About HKTDC | Media Room | Contact HKTDC | Wish List Wish List () | My HKTDC |
繁體 简体
Save As PDF Email this page Print this page
Qzone

Restlessness and Fear for the Future Weigh Heavy on Tokyo Gift Show

Held just weeks before the announcements of Japan's snap general election, this year's Tokyo International Gift Show saw exhibitors fear for their future prosperity, while also being largely unwilling to accept any fundamental changes.

Photo: Doggone: A personal passed pet memorial set proved one of the more unusual exhibits at this year’s event.
Doggone: A personal passed pet memorial set proved one of the more unusual exhibits at this year's event.
Photo: Doggone: A personal passed pet memorial set proved one of the more unusual exhibits at this year’s event.
Doggone: A personal passed pet memorial set proved one of the more unusual exhibits at this year's event.

This year's Tokyo International Gift Show Life X Design took place just a few weeks before Shinzo Abe, Japan's Prime Minister, announced a snap election. As it transpired, the event was dominated by many of the factors that coloured the subsequent election campaign – a general restlessness, a concern for the future and an unwillingness to accept too much change.

As with the electorate at large, many exhibitors were also preoccupied with the likely effects of the country's consumption tax, despite the fact that its long-mooted hike to 10% has been postponed until October 2019 at the earliest. Together with the country's far from buoyant consumer market, many at the show felt that the uncertainties over the tax meant that they now had to work harder than ever just to survive, with little chance of actually becoming more prosperous.

Another major concern was the constant need to find new markets. Interestingly, there was a notable variation in the tactics employed to woo potential customers. While some favoured a "scattergun approach" – launching a substantial number of different products simultaneously and then pushing those that proved their appeal – others took a more laser-like approach, focusing solely on the one product they truly believed in. Inevitably, many companies adopted a combination of both approaches, all opting for different points on the scattergun/laser spectrum.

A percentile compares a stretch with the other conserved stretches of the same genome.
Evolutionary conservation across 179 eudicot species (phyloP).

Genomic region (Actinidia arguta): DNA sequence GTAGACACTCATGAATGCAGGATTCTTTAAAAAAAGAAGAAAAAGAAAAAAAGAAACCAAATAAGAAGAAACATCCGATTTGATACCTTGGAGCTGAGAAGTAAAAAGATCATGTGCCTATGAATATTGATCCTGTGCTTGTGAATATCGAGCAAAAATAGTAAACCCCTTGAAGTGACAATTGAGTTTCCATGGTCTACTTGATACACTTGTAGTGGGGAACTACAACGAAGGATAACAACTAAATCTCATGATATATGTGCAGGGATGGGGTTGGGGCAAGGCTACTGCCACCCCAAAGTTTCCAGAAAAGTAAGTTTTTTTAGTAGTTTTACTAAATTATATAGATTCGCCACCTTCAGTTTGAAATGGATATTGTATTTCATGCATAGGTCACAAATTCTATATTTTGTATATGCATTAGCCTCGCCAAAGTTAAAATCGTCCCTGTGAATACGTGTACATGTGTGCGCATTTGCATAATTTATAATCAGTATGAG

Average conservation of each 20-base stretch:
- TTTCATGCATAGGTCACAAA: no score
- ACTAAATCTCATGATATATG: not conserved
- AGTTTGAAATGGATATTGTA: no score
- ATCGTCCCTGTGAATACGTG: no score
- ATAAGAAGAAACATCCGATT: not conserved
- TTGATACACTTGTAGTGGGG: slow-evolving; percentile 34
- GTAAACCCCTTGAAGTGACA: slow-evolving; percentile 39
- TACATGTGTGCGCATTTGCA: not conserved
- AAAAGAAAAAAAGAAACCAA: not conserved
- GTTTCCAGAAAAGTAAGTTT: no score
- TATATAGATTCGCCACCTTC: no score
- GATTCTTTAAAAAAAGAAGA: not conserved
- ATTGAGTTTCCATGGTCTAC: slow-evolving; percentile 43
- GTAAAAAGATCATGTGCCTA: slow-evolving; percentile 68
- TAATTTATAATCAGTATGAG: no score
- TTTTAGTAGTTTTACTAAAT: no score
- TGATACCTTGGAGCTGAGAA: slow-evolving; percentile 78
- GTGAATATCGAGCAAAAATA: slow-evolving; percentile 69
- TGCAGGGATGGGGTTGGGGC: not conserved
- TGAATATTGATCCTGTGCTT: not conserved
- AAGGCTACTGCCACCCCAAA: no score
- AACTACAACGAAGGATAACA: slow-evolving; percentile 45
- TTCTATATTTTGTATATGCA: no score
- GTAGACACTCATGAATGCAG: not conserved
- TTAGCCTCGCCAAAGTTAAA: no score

Among those opting for a primarily scattergun approach was Narumi, one of Japan's largest and most well-known tableware brands. Accordingly, this year the company had a particularly wide range of items on offer, including its proprietary bone china, several cut-glass brands and a selection of one-off products, most notably barometers, candleholders, crystal ornaments and several large and expensive objets d'art.

Outlining the company's current situation, Riyako Kawai, a Designer in its sales development division, said: "We are always on the lookout for new product lines. This is vital for us as our traditional market is underperforming and demand is in decline.

"Previously, we primarily sold through the larger outlets, including our bespoke boutiques within the Takashimaya and Matsuzakaya department stores. Now, though, we want to expand into other areas, such as interior decor or gift shops. At the same time, we are also developing e-narumi.com, our online portal. Given our expanded retail presence, it has become essential for us to broaden the range of items we offer."

One problem with such rapid expansion, however, is the damage it can do to brand identity. While previously Narumi was a distinctive, aspirational brand, selling solely traditional European-style chinaware, now it stocks a far wider range of designs, including contemporary ceramics, traditional Japanese products and child-friendly tableware. On top of all that, it has also added an extensive selection of non-chinaware items.

One of the most surprising items to be found on its stand was a funerary set for cremated pets, complete with an urn for the animal's ashes, an incense burner and a small plate for food intended to sustain the spirit of the departed. Retailing for about US$130, its inclusion reflects the growing importance of pets among Japan's ever-increasing number of elderly consumers.

Explaining just why the company had chosen to showcase this unusual item, Kawai said: "This is definitely one of our outliers. We are not offering it for sale quite yet, but we are keen to get feedback from potential purchasers."

Photo: Novel but useful: The Listen.
Novel but useful: The Listen.
Photo: Novel but useful: The Listen.
Novel but useful: The Listen.
Photo: Bootiful objets d’art courtesy of Narumi.
Bootiful objets d'art courtesy of Narumi.
Photo: Bootiful objets d’art courtesy of Narumi.
Bootiful objets d'art courtesy of Narumi.

Another problem with the scattergun approach is that, inevitably, many products fail or only enjoy limited popularity, resulting in a lot of waste and money in terms of development and promotion. Acknowledging this, Kawai said: "In order to find products that work, we have to be highly speculative in terms of what we produce or distribute."